As bilateral relations between China and Australia gets more tense, Beijing has said that Canberra should know what it needs to do to improve the relationship between both countries.
Chinese commerce minister Li Chengganga stated that Beijing has always upheld a pragmatic attitude when it comes to dealing with its trade partners. It is the Australian side, he said, which should know better what it needs to do in improving the ties.
Australia has, in the recent past, taken a stern position on issues concerning Beijing. The change in Canberra’s stance has been triggered over a range of issues such as China’s alleged interference in Australia’s domestic affairs, the COVID-19 pandemic, the dispute in the Indo-Pacific region.
Australia has been accusing China of meddling in its internal affairs and has recently arrested a 65-year-old ethnic Chinese man under the newly passed foreign interference bill.
China is likely to impose new restrictions on a range of Australian imports namely sugar, barley, lobster, logs, copper ore, coal, etc.
Chinese foreign minister spokesperson Wang Wenbin on November 6 had said, “I noticed that some in Australia have recently been questioning China’s measures, with some even accusing China of violating international trade rules. I’d like to point out that since 2018, more than 10 Chinese investment projects have been rejected by Australia citing ambiguous and unfounded national security concerns”.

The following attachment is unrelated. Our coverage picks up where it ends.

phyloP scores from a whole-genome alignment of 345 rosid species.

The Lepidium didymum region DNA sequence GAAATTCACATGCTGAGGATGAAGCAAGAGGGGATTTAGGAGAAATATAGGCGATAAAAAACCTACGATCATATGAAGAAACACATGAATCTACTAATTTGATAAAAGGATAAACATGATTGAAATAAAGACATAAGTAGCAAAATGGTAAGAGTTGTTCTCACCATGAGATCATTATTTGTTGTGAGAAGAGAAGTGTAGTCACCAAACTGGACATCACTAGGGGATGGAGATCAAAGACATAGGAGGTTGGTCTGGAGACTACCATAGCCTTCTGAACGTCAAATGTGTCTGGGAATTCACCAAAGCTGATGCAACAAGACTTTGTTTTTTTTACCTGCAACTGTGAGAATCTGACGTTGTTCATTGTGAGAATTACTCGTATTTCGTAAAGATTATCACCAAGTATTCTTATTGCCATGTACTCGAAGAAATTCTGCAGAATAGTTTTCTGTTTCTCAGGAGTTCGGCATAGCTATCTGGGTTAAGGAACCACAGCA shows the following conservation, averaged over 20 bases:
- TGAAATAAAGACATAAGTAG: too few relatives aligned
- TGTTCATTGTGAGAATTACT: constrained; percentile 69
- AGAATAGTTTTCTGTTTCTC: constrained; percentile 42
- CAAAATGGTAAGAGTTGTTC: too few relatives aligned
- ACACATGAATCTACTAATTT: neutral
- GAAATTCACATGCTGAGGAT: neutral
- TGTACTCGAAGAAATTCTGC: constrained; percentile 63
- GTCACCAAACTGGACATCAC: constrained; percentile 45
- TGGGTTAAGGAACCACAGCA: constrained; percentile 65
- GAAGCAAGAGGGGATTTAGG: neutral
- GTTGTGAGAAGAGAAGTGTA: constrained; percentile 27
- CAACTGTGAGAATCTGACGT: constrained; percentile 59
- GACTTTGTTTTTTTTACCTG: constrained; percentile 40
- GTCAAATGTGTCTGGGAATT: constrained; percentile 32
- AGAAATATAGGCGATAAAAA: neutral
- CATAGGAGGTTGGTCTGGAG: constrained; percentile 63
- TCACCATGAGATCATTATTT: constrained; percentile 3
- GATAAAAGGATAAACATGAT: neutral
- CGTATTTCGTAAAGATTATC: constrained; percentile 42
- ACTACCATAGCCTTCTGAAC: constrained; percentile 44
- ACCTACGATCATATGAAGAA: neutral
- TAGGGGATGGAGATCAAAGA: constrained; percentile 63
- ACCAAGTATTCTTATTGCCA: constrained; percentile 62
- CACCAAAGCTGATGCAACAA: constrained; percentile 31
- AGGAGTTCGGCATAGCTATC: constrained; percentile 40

The relationship between both the countries turned sour after Australia called for an international investigation into the COVID-19 outbreak that originated from China later in 2019 and spread across the world in the subsequent months.
The United States had accused China of making the virus in a lab in Wuhan, following which calls for investigation into the origin of the disease echoed around the globe, including in Canberra. Australia recently agreed to participate in the maritime exercise with India, Japan, and the US for the first time since 2007, which again was enough to upset China.